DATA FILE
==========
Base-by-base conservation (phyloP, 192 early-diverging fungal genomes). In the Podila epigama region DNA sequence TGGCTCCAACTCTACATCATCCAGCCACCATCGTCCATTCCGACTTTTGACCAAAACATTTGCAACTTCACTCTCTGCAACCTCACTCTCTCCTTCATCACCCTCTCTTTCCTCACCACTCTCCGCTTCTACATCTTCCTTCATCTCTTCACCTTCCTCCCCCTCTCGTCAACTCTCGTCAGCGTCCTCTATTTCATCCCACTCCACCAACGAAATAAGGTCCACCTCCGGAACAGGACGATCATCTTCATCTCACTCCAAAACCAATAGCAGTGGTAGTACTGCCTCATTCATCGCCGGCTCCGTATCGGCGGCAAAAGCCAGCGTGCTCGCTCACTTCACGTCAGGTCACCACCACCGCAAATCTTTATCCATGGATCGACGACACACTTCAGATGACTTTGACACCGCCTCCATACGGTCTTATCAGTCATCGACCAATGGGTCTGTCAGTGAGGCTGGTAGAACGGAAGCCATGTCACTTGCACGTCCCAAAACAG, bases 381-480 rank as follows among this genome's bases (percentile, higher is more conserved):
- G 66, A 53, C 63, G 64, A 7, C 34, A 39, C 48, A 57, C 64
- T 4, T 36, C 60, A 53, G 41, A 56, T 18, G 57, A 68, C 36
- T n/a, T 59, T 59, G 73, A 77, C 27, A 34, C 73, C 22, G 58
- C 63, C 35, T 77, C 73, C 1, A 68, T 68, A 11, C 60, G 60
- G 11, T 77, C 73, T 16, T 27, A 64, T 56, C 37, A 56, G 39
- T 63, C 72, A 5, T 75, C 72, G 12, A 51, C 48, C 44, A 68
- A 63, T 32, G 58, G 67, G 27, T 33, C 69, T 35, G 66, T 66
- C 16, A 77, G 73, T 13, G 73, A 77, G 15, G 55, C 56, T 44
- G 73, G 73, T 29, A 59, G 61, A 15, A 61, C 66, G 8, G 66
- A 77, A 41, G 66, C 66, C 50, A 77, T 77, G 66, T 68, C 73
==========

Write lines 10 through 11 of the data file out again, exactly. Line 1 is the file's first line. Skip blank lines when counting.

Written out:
- G 73, G 73, T 29, A 59, G 61, A 15, A 61, C 66, G 8, G 66
- A 77, A 41, G 66, C 66, C 50, A 77, T 77, G 66, T 68, C 73